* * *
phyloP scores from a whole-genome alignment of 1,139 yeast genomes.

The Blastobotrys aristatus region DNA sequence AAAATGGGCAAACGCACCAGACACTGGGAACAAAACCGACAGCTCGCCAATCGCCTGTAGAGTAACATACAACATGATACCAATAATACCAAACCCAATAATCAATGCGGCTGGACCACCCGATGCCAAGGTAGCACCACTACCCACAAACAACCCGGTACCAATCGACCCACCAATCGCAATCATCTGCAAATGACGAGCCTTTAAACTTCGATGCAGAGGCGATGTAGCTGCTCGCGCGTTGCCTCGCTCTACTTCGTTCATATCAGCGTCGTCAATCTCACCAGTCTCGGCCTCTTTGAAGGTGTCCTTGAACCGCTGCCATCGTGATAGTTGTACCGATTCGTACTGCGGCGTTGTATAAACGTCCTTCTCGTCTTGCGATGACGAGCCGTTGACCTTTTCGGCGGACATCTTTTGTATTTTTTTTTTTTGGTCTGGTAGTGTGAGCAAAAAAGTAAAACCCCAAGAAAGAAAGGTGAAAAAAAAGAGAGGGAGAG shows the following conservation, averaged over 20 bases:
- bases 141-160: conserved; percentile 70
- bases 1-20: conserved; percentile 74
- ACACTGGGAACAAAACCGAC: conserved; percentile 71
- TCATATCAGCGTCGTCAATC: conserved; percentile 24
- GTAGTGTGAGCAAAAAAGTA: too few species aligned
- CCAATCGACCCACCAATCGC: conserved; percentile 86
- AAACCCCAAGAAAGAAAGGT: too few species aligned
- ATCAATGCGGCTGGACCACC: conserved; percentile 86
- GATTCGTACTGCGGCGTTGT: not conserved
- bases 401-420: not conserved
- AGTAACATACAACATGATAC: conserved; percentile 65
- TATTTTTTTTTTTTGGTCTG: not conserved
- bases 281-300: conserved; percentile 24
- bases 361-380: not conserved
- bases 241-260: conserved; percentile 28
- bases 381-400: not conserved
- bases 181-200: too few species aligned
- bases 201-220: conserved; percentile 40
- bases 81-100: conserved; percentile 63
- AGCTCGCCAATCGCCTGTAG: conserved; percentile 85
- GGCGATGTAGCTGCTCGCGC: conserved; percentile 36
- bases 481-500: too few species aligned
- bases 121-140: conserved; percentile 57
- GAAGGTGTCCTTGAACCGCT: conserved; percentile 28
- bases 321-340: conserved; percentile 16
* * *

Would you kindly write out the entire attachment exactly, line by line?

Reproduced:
phyloP scores from a whole-genome alignment of 1,139 yeast genomes.

The Blastobotrys aristatus region DNA sequence AAAATGGGCAAACGCACCAGACACTGGGAACAAAACCGACAGCTCGCCAATCGCCTGTAGAGTAACATACAACATGATACCAATAATACCAAACCCAATAATCAATGCGGCTGGACCACCCGATGCCAAGGTAGCACCACTACCCACAAACAACCCGGTACCAATCGACCCACCAATCGCAATCATCTGCAAATGACGAGCCTTTAAACTTCGATGCAGAGGCGATGTAGCTGCTCGCGCGTTGCCTCGCTCTACTTCGTTCATATCAGCGTCGTCAATCTCACCAGTCTCGGCCTCTTTGAAGGTGTCCTTGAACCGCTGCCATCGTGATAGTTGTACCGATTCGTACTGCGGCGTTGTATAAACGTCCTTCTCGTCTTGCGATGACGAGCCGTTGACCTTTTCGGCGGACATCTTTTGTATTTTTTTTTTTTGGTCTGGTAGTGTGAGCAAAAAAGTAAAACCCCAAGAAAGAAAGGTGAAAAAAAAGAGAGGGAGAG shows the following conservation, averaged over 20 bases:
- bases 141-160: conserved; percentile 70
- bases 1-20: conserved; percentile 74
- ACACTGGGAACAAAACCGAC: conserved; percentile 71
- TCATATCAGCGTCGTCAATC: conserved; percentile 24
- GTAGTGTGAGCAAAAAAGTA: too few species aligned
- CCAATCGACCCACCAATCGC: conserved; percentile 86
- AAACCCCAAGAAAGAAAGGT: too few species aligned
- ATCAATGCGGCTGGACCACC: conserved; percentile 86
- GATTCGTACTGCGGCGTTGT: not conserved
- bases 401-420: not conserved
- AGTAACATACAACATGATAC: conserved; percentile 65
- TATTTTTTTTTTTTGGTCTG: not conserved
- bases 281-300: conserved; percentile 24
- bases 361-380: not conserved
- bases 241-260: conserved; percentile 28
- bases 381-400: not conserved
- bases 181-200: too few species aligned
- bases 201-220: conserved; percentile 40
- bases 81-100: conserved; percentile 63
- AGCTCGCCAATCGCCTGTAG: conserved; percentile 85
- GGCGATGTAGCTGCTCGCGC: conserved; percentile 36
- bases 481-500: too few species aligned
- bases 121-140: conserved; percentile 57
- GAAGGTGTCCTTGAACCGCT: conserved; percentile 28
- bases 321-340: conserved; percentile 16